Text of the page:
Next LLDA targets: Fish cages in San Pablo’s Sampaloc Lake
SAN PABLO CITY — The government is now targeting to dismantle illegal fish cages in Sampaloc Lake, one of this city’s popular seven interconnected lakes and a major tourist attraction in Laguna province.
The Laguna Lake Development Authority (LLDA), which has jurisdiction over the Laguna de Bay region, issued a new set of guidelines that essentially reduces the aquaculture area in the 102.66-hectare Sampaloc Lake.
Under the new zoning map, fish cages scattered on the surface water would be lumped into clusters only in the lake’s northern and eastern portions.
Each fish cage would be limited to a maximum size of 600 square meters, reducing the total aquaculture area of 98,600 sq m to only 96,000 sq m. The Fisheries Code only allows 10 to 12 percent of a lake’s surface water for fishing structures.
The new memorandum circular presented by LLDA general manager Jaime Medina and Mayor Loreto Amante last week was a revision of the 1998 LLDA board resolution on Sampaloc Lake.
Medina, who was appointed to head the LLDA in January, admitted to the agency’s failure to regulate Sampaloc’s aquaculture over the years, resulting in illegal fish cage operations and the lake’s deterioration.
In 2014, the international foundation Global Nature Fund named Sampaloc Lake the year’s “threatened lake,” primarily because of the tilapia fish cages cluttering the water.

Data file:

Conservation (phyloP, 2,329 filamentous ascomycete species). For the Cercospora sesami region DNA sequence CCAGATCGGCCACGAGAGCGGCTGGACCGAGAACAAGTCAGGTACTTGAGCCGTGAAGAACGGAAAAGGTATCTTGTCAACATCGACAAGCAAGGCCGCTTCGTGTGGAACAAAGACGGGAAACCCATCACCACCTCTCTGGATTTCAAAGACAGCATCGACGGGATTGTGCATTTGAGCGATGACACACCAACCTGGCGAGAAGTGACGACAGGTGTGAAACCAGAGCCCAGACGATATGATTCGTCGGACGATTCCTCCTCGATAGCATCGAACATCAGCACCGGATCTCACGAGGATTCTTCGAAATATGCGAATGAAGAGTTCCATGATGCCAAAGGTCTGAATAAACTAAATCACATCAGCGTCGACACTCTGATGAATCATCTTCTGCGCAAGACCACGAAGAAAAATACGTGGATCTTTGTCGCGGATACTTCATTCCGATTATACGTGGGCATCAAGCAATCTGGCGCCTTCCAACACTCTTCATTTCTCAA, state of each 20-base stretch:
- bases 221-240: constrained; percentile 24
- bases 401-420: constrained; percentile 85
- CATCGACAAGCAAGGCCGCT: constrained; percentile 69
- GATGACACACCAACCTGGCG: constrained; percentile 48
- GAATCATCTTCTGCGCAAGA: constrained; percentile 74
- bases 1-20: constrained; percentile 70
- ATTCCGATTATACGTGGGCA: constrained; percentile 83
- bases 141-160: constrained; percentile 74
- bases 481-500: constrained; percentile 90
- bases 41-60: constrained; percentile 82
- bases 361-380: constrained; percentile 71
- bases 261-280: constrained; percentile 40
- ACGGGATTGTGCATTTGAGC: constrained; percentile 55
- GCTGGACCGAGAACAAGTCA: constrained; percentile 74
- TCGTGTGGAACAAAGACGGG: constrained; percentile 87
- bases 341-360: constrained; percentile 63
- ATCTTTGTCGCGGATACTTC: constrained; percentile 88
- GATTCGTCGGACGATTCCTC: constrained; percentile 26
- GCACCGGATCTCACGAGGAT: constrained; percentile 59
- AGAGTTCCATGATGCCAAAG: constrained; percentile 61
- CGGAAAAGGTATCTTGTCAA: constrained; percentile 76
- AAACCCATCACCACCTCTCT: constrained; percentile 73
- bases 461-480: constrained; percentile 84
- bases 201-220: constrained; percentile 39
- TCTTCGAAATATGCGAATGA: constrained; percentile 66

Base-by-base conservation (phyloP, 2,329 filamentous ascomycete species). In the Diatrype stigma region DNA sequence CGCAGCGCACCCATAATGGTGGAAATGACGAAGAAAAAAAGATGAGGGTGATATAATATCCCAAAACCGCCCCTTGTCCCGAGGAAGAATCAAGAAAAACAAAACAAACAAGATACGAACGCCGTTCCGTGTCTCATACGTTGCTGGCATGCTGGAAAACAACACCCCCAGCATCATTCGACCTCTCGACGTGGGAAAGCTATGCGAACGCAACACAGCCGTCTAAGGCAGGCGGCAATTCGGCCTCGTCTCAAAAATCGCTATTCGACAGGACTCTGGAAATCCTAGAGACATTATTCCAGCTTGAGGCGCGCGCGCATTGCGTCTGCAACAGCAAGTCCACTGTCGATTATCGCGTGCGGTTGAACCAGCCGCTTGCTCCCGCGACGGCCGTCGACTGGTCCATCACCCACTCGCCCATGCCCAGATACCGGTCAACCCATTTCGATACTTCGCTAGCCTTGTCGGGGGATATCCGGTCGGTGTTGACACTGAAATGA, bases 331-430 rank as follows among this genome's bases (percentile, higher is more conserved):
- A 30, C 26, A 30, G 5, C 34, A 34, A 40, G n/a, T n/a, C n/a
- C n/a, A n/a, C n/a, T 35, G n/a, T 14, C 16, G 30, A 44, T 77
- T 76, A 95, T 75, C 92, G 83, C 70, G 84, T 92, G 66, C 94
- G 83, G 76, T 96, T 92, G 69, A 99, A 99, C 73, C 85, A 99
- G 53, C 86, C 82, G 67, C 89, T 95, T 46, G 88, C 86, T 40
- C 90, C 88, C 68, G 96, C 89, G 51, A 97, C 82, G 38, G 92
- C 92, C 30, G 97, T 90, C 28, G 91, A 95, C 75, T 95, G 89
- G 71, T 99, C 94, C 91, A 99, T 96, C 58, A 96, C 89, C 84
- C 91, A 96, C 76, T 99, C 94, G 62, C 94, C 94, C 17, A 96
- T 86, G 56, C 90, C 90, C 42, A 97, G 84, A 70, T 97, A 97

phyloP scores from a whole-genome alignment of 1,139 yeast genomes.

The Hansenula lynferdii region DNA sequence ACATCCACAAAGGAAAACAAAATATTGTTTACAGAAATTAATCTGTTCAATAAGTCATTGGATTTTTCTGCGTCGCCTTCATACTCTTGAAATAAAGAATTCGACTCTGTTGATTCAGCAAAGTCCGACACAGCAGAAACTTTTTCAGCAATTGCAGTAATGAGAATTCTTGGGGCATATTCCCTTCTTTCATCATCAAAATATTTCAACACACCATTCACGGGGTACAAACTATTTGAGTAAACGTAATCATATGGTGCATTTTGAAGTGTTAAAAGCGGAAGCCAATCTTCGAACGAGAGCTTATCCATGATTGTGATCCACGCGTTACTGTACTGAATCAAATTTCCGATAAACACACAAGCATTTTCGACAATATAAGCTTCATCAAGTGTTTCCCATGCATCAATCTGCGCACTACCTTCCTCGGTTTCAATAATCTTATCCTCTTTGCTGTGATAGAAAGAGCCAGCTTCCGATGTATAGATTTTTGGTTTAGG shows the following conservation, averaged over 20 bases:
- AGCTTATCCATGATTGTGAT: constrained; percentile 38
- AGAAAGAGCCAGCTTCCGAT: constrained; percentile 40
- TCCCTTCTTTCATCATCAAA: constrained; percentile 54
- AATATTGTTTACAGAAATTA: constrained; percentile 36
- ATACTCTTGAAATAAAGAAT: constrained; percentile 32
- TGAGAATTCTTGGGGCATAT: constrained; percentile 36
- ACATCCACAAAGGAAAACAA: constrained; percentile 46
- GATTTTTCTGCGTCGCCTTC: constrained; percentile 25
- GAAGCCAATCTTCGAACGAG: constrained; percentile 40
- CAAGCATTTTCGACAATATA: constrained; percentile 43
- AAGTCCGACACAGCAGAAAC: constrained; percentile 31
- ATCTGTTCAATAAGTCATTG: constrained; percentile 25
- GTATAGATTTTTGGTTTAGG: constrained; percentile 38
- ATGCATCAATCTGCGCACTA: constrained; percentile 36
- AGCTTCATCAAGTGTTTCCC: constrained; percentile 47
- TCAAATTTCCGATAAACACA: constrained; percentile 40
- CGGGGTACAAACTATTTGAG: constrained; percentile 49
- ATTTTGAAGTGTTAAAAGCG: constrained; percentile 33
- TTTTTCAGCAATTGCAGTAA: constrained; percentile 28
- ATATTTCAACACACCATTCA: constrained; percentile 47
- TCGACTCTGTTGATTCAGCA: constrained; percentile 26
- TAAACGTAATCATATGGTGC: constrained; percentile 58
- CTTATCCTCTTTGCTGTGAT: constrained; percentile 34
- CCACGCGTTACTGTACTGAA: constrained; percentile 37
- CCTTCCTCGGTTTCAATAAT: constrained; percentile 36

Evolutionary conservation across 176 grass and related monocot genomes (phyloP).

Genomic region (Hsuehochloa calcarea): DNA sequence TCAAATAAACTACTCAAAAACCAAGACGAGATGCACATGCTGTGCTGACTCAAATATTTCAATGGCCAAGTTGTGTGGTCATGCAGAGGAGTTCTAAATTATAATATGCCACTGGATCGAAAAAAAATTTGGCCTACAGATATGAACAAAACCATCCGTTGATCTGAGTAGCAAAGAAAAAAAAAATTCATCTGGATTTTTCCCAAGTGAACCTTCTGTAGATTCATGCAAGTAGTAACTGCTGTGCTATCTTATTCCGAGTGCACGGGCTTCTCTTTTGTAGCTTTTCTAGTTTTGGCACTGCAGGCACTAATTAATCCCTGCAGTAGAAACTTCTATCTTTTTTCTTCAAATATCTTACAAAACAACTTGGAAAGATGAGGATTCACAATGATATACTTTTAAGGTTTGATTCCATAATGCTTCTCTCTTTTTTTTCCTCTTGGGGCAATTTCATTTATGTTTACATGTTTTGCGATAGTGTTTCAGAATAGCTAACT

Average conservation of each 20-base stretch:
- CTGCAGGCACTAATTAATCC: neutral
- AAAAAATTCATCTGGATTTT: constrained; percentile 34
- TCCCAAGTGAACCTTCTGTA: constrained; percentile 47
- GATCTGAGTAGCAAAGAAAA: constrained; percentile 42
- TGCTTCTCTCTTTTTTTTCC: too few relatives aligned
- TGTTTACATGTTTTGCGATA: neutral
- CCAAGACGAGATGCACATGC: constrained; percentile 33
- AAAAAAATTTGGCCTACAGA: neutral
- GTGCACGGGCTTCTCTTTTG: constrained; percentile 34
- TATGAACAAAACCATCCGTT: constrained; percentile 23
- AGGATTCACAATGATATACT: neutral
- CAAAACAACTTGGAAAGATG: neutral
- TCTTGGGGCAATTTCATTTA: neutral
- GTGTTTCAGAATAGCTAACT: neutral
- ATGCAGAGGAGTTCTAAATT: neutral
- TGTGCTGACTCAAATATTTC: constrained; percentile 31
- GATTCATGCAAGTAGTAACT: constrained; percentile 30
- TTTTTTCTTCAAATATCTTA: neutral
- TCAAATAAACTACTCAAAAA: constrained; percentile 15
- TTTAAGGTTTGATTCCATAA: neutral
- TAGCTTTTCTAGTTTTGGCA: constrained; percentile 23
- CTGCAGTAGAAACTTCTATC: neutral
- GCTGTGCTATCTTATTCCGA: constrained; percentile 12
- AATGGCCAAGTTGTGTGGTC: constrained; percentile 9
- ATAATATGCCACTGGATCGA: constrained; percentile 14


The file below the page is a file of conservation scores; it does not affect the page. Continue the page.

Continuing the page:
“I myself feel ashamed. How come it took this long?” Medina said in a press briefing here.
Both the city government and the LLDA could not say how much the Sampaloc Lake yielded, citing poor documentation in the past.
Jun Paul Mistica, LLDA project development management and evaluation division chief, said that aside from reducing fish cages in Sampaloc, the agency would also monitor the use of fish feed that eventually pollute the water and introduce a “uniform” type of materials for constructing the cages.
Donnalyn Briñas, city tourism officer, said the local government would offer livelihood training to those who might be displaced by the new regulations.
Sampaloc Lake is Laguna’s second most popular attraction next to Sta. Rosa City, according to the provincial government.
The 3.7-kilometer lake circumference, where biking activities and several food stalls are available, drew 332,508 visitors in 2016.
Major transformations were seen after the city government relocated over 400 families of illegal settlers who used to discharge household wastes directly into the water.
Mistica said they were promoting the mixed-use development of Sampaloc Lake to allow ecotourism.
“But the bottom line is still environmental protection,” he said.
The LLDA has been leading massive demolitions of fish pens in the 90,000-ha Laguna de Bay on orders of President Duterte to rehabilitate the Laguna de Bay region.
The agency is developing management plans for the six other lakes of San Pablo—Pandin, Yambo, Muhicap, Palakpakin, Calibato and Bunot.
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